The opinion of the court was delivered by: VICTOR BIANCHINI, Magistrate Judge
Petitioner, Richard J. Snitzel ("Snitzel"), filed this pro se
petition for a writ of habeas corpus pursuant to 28 U.S.C. § 2254
challenging his conviction in Monroe County Court on four counts
of sexual abuse and one count of endangering the welfare of a
child following a guilty plea. The parties have consented to
disposition of this matter by the undersigned pursuant to
28 U.S.C. § 636(b).
At the outset, the Court notes that Snitzel is no longer in
state custody, having completed his six year term of
incarceration. "The federal habeas statute gives the United
States district courts jurisdiction to entertain petitions for
habeas relief only from persons who are `in custody in
violation of the Constitution or laws or treaties of the United
States.'" Maleng v. Cook, 490 U.S. 488, 490 (1989) (quoting
28 U.S.C. § 2241(c)(3) (emphasis in original) and citing
28 U.S.C. § 2254(a)). The Supreme Court has "interpreted the statutory
language as requiring that the habeas petitioner be `in custody'
under the conviction or sentence under attack at the time his
petition is filed." Maleng, 490 U.S. at 490-91 (citing Carafas
v. LaVallee, 391 U.S. 234, 238 (1968)).
In the present case, Snitzel filed his federal habeas petition
on May 9, 2001. He was released from custody on March 31, 2003.
Thus, because Snitzel was incarcerated at the time he filed his
habeas petition, he fulfills the "in custody" requirement of
28 U.S.C. § 2241, and the Court has jurisdiction to hear this case.
Furthermore, the Court finds that Snitzel's habeas petition has
not been rendered moot by the fact that he has been
unconditionally released from prison. See, e.g., Geraci v. Sheriff, Schoharie County Jail,
2004 WL 437466, at *2 (N.D.N.Y. Feb. 20, 2004) (citing Spencer,
523 U.S. 1, 12 (1998) ("[I]t is an `obvious fact of life that
most criminal convictions do in fact entail adverse collateral
legal consequences.'") (quoting Sibron v. New York,
392 U.S. 40, 55 (1968)). Thus, Snitzel is entitled to have this Court
consider his habeas petition on the merits.
FACTUAL BACKGROUND AND PROCEDURAL HISTORY
Snitzel was indicted on four counts of first degree sexual
abuse and one count of endangering the welfare of a child. The
charges stemmed from Snitzel's having subjected a twelve-year-old
girl to sexual contact by forcible compulsion. Specifically, the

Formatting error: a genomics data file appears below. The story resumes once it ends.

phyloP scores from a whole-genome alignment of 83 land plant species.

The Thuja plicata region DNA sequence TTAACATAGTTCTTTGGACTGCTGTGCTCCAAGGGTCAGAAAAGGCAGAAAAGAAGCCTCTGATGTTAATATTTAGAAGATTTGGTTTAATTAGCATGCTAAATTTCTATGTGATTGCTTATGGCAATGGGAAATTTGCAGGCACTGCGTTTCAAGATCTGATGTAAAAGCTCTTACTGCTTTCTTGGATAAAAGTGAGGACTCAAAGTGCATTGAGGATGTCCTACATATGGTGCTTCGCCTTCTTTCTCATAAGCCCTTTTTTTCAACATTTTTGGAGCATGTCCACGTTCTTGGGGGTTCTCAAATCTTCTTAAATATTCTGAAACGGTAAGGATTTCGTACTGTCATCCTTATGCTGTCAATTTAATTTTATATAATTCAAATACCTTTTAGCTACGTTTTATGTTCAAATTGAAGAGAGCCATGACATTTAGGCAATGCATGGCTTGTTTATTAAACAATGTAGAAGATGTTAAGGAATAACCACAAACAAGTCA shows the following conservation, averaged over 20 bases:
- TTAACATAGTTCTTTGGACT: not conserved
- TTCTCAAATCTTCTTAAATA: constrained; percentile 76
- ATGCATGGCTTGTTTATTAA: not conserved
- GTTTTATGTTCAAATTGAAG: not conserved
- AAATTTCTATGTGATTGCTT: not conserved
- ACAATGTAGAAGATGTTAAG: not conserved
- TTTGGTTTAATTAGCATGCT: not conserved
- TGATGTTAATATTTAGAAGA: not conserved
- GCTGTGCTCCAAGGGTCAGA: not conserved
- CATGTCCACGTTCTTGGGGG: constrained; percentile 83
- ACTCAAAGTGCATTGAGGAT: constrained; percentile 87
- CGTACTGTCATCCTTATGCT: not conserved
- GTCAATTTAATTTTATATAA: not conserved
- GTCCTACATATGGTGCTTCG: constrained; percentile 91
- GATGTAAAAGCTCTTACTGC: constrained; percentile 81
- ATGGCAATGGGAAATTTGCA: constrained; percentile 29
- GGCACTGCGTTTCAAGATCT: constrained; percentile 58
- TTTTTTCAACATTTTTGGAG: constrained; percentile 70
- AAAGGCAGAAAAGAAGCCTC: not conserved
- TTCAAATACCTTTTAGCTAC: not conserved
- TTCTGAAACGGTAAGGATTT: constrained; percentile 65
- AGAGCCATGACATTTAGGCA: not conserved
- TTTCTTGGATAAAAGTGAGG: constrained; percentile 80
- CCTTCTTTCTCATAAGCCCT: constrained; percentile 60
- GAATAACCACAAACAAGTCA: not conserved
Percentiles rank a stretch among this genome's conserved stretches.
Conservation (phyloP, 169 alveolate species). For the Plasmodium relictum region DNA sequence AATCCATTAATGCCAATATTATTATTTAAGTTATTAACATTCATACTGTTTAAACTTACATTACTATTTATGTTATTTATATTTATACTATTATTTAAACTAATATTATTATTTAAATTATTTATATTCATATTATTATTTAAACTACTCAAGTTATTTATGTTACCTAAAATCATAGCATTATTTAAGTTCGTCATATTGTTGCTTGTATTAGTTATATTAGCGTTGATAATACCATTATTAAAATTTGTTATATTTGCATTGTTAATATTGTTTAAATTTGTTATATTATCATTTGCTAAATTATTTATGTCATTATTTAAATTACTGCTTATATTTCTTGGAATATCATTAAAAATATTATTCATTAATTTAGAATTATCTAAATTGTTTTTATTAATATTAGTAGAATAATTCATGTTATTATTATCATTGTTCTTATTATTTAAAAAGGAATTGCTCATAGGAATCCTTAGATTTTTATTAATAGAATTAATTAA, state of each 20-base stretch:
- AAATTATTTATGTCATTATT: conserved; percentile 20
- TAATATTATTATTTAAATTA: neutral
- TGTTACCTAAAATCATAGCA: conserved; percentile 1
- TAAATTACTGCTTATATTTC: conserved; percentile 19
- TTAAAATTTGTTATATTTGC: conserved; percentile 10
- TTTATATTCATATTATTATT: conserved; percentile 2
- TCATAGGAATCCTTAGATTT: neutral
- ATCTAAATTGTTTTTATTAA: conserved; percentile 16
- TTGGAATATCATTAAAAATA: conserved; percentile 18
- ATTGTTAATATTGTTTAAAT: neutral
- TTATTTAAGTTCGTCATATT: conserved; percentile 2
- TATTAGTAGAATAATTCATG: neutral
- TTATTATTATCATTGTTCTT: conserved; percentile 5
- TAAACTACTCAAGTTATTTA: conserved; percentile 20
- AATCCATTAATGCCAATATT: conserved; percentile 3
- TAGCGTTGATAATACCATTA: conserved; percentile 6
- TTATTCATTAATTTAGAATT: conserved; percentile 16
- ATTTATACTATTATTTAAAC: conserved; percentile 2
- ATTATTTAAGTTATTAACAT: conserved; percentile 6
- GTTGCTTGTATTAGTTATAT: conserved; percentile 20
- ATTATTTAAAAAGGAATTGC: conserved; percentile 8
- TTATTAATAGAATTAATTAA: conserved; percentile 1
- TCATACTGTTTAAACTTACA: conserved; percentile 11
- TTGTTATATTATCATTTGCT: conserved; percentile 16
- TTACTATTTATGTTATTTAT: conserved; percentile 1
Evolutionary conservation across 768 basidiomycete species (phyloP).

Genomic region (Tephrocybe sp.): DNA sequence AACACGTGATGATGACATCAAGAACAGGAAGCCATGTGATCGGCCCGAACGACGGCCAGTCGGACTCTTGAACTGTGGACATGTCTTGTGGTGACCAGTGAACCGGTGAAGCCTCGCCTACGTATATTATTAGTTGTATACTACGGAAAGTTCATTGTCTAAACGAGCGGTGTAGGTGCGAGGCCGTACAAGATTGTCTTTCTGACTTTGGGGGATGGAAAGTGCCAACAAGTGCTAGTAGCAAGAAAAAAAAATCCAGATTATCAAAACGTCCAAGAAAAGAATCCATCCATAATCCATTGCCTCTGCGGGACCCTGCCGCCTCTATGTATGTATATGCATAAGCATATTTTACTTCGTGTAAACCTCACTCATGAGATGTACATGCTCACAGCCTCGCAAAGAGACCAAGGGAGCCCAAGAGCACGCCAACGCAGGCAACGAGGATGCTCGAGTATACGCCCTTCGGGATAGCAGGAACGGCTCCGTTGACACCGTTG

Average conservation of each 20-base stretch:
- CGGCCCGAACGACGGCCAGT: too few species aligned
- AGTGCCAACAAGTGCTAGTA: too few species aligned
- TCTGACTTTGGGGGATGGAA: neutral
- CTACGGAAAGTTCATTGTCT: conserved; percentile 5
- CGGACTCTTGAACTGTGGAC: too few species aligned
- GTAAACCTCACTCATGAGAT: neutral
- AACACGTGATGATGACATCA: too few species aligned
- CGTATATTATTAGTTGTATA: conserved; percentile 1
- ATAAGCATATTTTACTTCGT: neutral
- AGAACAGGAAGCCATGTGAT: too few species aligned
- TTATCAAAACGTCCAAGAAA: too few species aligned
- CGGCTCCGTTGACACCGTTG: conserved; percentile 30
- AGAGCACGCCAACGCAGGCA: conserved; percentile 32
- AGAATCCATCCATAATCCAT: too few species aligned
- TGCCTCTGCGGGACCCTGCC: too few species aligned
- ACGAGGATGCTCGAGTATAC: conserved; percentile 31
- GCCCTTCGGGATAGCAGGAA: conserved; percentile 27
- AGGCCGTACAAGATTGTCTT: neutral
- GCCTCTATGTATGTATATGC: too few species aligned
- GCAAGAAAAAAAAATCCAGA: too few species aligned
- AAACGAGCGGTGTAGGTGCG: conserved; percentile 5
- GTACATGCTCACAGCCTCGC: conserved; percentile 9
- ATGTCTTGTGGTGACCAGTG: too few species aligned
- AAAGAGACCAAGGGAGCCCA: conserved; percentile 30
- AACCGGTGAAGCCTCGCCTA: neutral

People alleged that Snitzel put his hand on the complainant's
breast, put his mouth on her breast, and, on two separate
occasions, grabbed her wrist and placed her hand on his penis.
The sexual abuse occurred at Snitzel's residence, which he shared
with the complainant's father, while the complainant and her
brother were visiting their father for the weekend.
At the arraignment in Monroe County Court, defense counsel
informed the court that Snitzel rejected the People's offer of a
four-year sentence in return for a guilty plea. Counsel stated,
"Mr. Snitzel does maintain his innocence." May 21, 1997
Arraignment Transcript at 3. The matter proceeded to trial, which
commenced on July 28, 1997. That day, during jury voir dire,
Snitzel changed his mind and decided to plead guilty in exchange
for a sentence promise from the court.
During his sworn factual colloquy, Snitzel admitted that he
used force to touch the complainant's breasts with his hands and
mouth and that he forced her touch his penis. See July 28, 1997
Plea Transcript at 4-6. In return for his plea, Snitzel received
a sentence promise of six years. Snitzel was adjudicated a second
felony offender and was sentenced as promised on September 3,
1997, to a term of incarceration of six years on each of the four
counts of sexual abuse and one year on the child endangerment
count. All sentences were set to run concurrently.
On direct appeal, Snitzel's appellate counsel challenged the
severity of the negotiated sentence. Snitzel submitted a pro se supplemental brief in
which he argued that his sentence was harsh and excessive, that
he did not receive meaningful representation from his defense
counsel, and that he was coerced into pleading guilty. The
Appellate Division, Fourth Department, unanimously affirmed his
conviction on March 29, 2000. People v. Snitzel, 270 A.D.2d 836
(4th Dept. 2000). The New York Court of Appeals denied leave
to appeal on May 15, 2000. People v. Snitzel, 95 N.Y.2d 804
This federal habeas petition followed in which Snitzel raises
the following claims: (1) his guilty plea was unlawfully induced
and based on erroneous information from defense counsel; (2) he
received constitutionally ineffective representation because
counsel failed to investigate his case and interview witnesses,
failed to make motions, and failed to pursue plea offers; and (3)
his sentence was harsh and excessive. For the reasons set forth
below, Snitzel's § 2254 petition is denied.
Before seeking a writ of habeas corpus in federal court, a
petitioner must exhaust all available state remedies either on
direct appeal or through a collateral attack of his conviction.
28 U.S.C. § 2254(b); Bossett v. Walker, 41 F.3d 825, 828 (2d
Cir. 1994), cert. denied, 514 U.S. 1054 (1995). The exhaustion
of state remedies requirement means that the petitioner must have
presented his constitutional claim to the highest state court
from which a decision can be obtained. See Morgan v. Bennett,
204 F.3d 360, 369 (2d Cir. 2000) (citing Grey v. Hoke,
933 F.2d 117, 119 (2d Cir. 1991)). A claim is properly ...